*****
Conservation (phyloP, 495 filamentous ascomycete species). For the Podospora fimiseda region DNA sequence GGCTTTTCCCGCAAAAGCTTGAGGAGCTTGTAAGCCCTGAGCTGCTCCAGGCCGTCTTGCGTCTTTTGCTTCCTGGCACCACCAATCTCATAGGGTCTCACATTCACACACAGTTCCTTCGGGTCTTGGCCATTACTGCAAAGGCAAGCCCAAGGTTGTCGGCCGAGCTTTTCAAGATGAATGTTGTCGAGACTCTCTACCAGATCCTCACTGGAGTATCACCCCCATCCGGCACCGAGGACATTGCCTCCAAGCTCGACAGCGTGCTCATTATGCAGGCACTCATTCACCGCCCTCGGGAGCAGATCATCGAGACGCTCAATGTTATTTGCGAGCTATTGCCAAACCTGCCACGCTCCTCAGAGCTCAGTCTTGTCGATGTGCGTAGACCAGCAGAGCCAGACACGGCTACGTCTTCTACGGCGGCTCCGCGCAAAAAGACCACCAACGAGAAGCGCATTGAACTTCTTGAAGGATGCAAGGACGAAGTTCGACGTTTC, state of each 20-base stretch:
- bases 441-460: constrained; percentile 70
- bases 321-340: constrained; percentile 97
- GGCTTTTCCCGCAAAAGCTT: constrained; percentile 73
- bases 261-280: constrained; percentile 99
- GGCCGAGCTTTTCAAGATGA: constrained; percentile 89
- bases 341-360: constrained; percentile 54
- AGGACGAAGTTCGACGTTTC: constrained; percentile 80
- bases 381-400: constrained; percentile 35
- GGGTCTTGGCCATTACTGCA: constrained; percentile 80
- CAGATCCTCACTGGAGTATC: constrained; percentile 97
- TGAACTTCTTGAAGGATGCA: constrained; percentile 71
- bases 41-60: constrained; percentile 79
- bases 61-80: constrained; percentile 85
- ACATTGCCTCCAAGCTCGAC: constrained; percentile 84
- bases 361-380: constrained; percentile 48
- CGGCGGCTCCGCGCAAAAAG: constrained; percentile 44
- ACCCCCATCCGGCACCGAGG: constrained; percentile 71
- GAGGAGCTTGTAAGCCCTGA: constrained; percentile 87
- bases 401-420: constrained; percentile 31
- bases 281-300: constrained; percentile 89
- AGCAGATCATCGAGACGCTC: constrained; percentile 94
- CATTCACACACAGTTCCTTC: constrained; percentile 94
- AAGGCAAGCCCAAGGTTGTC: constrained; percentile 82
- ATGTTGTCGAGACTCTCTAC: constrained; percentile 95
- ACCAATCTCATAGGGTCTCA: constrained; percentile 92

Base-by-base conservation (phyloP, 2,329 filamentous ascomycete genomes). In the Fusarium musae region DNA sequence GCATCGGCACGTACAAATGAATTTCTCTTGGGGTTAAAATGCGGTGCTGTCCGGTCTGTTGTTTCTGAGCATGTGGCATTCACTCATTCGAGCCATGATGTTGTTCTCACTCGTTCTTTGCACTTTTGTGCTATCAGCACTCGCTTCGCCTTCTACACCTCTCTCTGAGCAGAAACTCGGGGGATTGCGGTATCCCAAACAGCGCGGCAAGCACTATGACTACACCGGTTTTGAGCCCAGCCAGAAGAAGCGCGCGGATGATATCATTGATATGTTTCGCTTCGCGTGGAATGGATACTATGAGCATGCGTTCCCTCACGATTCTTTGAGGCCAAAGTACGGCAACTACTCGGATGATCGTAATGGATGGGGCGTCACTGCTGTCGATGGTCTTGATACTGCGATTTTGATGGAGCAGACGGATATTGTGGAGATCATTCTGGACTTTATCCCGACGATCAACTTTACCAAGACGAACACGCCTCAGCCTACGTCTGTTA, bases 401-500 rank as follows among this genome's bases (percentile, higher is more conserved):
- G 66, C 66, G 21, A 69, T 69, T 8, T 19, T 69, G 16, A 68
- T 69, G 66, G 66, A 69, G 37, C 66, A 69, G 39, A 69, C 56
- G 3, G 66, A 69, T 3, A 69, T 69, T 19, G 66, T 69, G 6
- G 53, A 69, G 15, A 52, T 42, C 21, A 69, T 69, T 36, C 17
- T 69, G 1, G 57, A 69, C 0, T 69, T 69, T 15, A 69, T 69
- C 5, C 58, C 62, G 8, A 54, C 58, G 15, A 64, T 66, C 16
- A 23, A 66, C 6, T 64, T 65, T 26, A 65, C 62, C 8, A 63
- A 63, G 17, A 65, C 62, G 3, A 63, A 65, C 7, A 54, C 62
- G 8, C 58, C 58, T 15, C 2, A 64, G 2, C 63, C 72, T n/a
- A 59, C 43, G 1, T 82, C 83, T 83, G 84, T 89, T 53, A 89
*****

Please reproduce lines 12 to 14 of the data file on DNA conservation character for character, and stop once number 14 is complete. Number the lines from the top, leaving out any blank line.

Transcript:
- TGAACTTCTTGAAGGATGCA: constrained; percentile 71
- bases 41-60: constrained; percentile 79
- bases 61-80: constrained; percentile 85